It has become trite to say that an art exhibit is revelatory, but when a show like the Museum of Modern Art’s “Abstract-Expressionist New York: The Big Picture” comes along and manages to debunk the very history and assumptions that the museum has encouraged since the first stirrings of the Modernist impulse, it is difficult to find other words to describe it.
Drawn entirely from the museum’s collection, with many of the works not likely to have seen the light of day in decades, the exhibit reminds us of the exclusive role the museum had in forming what would become the accepted Modernist cannon.
Any student of early-20th-century art will immediately recall the chart Alfred H. Barr Jr., MoMA’s first director, devised to explain the derivation of the major movements of that period. This exhibit shows how that same influence moved into the midcentury. It presents the almost exclusively New York artistic phenomenon that could really only be navigated and understood by a New York institution.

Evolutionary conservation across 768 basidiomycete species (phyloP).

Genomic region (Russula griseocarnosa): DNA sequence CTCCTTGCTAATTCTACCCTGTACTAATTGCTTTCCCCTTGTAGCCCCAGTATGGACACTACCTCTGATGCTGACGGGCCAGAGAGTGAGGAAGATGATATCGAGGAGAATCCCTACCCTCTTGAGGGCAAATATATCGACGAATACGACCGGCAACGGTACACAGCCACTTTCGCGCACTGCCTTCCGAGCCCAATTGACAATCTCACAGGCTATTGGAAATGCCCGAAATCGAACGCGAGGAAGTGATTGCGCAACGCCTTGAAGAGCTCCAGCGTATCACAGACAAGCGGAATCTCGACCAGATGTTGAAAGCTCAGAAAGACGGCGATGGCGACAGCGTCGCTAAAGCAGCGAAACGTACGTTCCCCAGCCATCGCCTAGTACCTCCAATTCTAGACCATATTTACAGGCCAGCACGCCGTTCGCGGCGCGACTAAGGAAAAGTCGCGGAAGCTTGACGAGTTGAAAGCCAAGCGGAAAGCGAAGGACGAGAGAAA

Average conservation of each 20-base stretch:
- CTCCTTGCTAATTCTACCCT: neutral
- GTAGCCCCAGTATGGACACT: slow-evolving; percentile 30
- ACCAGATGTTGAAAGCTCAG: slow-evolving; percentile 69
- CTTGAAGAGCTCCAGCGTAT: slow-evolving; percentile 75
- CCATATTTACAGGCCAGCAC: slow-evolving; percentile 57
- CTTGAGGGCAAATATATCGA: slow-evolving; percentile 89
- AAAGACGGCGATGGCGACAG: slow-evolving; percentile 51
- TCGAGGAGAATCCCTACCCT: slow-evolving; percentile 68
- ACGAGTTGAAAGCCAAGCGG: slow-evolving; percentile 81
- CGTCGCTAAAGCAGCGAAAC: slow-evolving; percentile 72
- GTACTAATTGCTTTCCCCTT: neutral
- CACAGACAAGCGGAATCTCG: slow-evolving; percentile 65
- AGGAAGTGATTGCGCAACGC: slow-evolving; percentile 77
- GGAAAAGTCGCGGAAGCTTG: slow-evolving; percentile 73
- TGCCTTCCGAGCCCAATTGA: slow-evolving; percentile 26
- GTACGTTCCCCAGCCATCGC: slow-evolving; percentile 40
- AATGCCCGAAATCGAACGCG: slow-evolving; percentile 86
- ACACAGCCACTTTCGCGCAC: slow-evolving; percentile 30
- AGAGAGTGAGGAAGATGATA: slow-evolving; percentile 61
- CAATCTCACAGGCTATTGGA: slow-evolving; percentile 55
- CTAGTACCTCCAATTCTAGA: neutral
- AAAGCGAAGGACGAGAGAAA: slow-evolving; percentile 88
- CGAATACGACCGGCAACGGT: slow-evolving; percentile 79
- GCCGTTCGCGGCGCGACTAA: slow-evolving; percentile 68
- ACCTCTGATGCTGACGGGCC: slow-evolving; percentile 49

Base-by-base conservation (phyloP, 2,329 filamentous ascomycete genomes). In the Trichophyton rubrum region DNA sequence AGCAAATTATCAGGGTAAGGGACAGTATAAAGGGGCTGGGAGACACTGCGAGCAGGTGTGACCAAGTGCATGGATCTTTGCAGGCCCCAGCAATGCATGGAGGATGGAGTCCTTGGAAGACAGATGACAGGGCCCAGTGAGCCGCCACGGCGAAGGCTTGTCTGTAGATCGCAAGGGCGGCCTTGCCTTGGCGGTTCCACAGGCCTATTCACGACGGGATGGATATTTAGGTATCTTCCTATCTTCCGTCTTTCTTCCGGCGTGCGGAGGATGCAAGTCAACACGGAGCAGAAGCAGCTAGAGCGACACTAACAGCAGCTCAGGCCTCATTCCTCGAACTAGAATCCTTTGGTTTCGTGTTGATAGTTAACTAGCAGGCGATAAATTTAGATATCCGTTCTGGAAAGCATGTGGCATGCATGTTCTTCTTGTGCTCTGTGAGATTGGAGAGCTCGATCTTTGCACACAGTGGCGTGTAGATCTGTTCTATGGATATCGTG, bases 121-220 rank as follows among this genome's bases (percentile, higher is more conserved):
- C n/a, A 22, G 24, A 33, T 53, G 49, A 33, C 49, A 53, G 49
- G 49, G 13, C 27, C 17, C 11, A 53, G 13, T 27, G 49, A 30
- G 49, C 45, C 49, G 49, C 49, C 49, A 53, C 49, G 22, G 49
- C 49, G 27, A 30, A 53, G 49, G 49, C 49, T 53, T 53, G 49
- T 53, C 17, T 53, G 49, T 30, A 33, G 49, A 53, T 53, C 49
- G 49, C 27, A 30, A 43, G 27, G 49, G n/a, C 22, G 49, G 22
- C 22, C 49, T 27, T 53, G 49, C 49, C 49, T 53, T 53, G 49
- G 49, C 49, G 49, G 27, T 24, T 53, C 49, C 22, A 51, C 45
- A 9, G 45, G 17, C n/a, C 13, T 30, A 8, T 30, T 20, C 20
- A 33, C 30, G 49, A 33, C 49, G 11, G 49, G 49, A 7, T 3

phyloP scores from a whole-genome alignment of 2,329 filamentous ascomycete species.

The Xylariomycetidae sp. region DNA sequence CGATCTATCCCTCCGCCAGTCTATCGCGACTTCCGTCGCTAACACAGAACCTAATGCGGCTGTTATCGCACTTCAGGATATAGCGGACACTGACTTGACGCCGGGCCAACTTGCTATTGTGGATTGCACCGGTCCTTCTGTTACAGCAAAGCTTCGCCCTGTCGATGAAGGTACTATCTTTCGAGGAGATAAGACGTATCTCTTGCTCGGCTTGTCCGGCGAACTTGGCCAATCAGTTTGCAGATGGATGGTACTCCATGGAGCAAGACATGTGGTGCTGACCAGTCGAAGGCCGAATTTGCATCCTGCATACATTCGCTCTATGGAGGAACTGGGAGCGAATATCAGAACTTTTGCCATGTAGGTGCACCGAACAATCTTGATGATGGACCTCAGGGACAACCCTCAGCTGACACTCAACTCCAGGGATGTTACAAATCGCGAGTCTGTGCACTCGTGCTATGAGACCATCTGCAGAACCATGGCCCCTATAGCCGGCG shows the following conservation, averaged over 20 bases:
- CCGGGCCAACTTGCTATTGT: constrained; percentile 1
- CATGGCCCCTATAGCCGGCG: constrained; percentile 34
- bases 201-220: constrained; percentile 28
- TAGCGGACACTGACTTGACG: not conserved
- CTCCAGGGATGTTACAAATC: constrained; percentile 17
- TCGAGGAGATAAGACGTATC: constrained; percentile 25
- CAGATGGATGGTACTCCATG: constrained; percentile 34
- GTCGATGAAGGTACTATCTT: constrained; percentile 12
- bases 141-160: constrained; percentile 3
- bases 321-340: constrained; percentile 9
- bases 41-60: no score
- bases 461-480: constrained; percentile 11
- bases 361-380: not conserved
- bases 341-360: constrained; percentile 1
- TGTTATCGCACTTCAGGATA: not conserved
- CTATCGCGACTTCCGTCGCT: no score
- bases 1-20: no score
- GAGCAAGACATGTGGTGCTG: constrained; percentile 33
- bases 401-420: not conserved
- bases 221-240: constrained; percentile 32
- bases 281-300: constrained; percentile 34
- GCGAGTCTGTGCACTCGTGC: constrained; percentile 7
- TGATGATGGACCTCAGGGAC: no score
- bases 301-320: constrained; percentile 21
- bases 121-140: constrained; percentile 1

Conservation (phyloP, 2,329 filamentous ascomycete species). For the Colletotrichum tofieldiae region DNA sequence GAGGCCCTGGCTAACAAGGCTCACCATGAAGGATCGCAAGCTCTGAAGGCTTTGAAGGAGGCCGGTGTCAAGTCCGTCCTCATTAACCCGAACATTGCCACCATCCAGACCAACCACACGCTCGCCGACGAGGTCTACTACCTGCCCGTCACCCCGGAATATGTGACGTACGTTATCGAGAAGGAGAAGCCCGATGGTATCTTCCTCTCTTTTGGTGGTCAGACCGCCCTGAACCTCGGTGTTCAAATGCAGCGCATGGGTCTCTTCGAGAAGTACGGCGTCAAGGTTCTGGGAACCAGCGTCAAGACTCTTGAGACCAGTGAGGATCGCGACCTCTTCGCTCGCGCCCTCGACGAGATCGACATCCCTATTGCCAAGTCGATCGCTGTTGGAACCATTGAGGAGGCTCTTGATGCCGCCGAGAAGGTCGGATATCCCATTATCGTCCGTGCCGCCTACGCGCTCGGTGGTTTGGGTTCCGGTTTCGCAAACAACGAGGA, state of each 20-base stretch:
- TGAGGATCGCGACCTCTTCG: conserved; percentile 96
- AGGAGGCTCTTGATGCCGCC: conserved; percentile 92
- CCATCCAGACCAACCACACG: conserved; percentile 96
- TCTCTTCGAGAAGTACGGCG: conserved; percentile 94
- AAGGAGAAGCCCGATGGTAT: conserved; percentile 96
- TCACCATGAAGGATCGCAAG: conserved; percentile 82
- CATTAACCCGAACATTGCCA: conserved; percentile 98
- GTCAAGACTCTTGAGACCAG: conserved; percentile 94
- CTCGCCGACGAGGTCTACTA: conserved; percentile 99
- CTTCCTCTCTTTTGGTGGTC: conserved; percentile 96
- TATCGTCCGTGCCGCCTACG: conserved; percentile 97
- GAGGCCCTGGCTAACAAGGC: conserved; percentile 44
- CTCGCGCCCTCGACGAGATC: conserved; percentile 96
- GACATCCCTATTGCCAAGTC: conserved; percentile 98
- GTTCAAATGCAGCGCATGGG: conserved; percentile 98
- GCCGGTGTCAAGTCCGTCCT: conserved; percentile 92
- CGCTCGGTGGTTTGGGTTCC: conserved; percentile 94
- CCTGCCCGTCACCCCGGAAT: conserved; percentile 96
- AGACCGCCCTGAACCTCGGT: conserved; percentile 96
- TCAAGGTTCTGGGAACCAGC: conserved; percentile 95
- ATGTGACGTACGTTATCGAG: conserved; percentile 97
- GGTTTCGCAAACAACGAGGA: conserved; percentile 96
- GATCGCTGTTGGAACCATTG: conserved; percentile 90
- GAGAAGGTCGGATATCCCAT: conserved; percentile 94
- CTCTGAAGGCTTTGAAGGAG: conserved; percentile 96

According to the exhibit’s catalog, the last time the museum mounted a similar comprehensive show of these artists was in 1969 by William Rubin, the museum’s curator through the last part of the 20th century. Ann Temkin, the curator of this exhibit, noted that generations of museum visitors and even museum staff have not had a similar opportunity to examine this period of the museum’s collection in depth.
The “superstars” of the collection have always been on view, whether in the old museum or in its remodeled and expanded galleries. Rather than gallery upon gallery of “high” Abstract Expressionism, the show presents several artists’ journey there, with their work sometimes mixed in with the rest and other times given a monographic treatment in solo galleries.